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Light and nature fuel Amanda Means’ show ‘Forms and Forces’

Artist Amanda Means has taken a simple childhood fascination – the way light illuminates and changes plant life – and amplified it into a career-long exploration. Some results of that exploration are on view in Nina Freudenheim Gallery (120 North St.), where an exhibition of her light-based experiments with leaves and paper, “On Forms and Forces,” is on view through Oct. 28.

The show includes two bodies of work. The first, “Leaves,” is the result of dark-room experiments in which Means shines a light through plant leaves using the bulb from a photographic enlarger, which “reveals the details of the microcosm and lends a breathtaking glow to the image,” according to a release. The other, “Abstractions,” is based on Means’ complex manipulation of pieces of paper involving scoring it with a knife, rolling it flat with a wooden cylinder and exposing it to photo-chemical substances.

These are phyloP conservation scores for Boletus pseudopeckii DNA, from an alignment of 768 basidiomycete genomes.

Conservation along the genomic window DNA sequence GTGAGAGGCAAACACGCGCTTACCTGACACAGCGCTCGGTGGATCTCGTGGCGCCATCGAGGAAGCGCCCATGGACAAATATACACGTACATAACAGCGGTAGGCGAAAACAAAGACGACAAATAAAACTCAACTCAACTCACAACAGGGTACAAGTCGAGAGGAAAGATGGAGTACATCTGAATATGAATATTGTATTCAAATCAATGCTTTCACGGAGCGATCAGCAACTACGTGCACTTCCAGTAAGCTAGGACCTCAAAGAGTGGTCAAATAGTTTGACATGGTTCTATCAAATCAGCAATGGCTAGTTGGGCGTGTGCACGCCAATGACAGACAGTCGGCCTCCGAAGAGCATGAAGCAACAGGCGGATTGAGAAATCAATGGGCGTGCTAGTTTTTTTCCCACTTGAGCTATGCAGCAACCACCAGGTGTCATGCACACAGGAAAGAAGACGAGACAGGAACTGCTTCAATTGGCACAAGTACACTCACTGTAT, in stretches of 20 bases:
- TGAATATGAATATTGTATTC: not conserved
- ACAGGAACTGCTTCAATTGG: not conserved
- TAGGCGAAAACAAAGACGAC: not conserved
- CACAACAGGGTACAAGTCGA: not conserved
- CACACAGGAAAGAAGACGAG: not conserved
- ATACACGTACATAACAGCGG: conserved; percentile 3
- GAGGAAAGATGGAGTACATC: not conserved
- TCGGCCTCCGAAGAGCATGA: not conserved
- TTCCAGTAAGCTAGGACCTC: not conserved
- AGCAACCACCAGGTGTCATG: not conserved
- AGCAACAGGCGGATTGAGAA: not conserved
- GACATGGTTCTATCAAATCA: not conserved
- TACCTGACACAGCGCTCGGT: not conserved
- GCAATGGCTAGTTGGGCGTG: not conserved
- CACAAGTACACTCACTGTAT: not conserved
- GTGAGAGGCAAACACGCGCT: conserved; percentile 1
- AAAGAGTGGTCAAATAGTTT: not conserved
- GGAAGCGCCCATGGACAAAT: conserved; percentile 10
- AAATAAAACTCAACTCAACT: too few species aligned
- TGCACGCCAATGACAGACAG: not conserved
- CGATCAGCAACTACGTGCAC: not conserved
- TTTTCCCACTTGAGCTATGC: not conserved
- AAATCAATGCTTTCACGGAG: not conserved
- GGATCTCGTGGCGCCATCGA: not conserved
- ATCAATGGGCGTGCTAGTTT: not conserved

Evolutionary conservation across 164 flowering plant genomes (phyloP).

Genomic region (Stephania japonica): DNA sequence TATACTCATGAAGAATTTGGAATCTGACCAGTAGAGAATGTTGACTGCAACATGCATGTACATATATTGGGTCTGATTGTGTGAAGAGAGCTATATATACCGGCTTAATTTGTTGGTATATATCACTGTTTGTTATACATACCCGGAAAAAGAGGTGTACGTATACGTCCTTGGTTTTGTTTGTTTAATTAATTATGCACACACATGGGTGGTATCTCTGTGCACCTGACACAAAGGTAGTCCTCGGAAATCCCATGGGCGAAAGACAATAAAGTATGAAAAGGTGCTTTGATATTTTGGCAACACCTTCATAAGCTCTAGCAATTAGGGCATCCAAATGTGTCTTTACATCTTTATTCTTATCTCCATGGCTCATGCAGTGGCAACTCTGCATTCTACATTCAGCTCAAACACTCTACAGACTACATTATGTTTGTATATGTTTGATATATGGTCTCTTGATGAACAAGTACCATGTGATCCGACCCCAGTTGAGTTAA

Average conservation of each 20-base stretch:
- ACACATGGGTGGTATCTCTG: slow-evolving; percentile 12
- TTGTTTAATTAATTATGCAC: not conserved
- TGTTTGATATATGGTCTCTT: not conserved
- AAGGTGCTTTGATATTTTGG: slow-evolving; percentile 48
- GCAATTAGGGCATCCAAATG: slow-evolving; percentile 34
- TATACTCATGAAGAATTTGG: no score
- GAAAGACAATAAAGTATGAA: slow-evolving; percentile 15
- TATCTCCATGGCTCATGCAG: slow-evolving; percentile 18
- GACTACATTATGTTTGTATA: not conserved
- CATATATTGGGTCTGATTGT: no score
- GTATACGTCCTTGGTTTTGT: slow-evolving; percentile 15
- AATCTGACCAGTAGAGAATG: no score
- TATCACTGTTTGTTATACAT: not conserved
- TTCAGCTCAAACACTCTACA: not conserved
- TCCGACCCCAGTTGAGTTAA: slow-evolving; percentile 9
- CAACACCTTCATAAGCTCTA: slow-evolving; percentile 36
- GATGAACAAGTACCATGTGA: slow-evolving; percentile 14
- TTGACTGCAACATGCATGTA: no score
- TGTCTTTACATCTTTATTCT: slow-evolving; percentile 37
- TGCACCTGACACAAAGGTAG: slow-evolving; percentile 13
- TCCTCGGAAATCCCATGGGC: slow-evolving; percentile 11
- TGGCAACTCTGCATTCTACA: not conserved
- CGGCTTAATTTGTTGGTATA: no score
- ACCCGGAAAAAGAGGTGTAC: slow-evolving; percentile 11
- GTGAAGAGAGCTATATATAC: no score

“Her celebration of the beauty and the infinite subtlety of her subjects is informed by her experience as a skilled master printer, having worked for Robert Mapplehtorpe and Berenice Abbott,” according to a statement. “This experience has imparted a deep understanding of how light-sensitive materials can express infinitely nuanced grey tones.”

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- Colin Dabkowski

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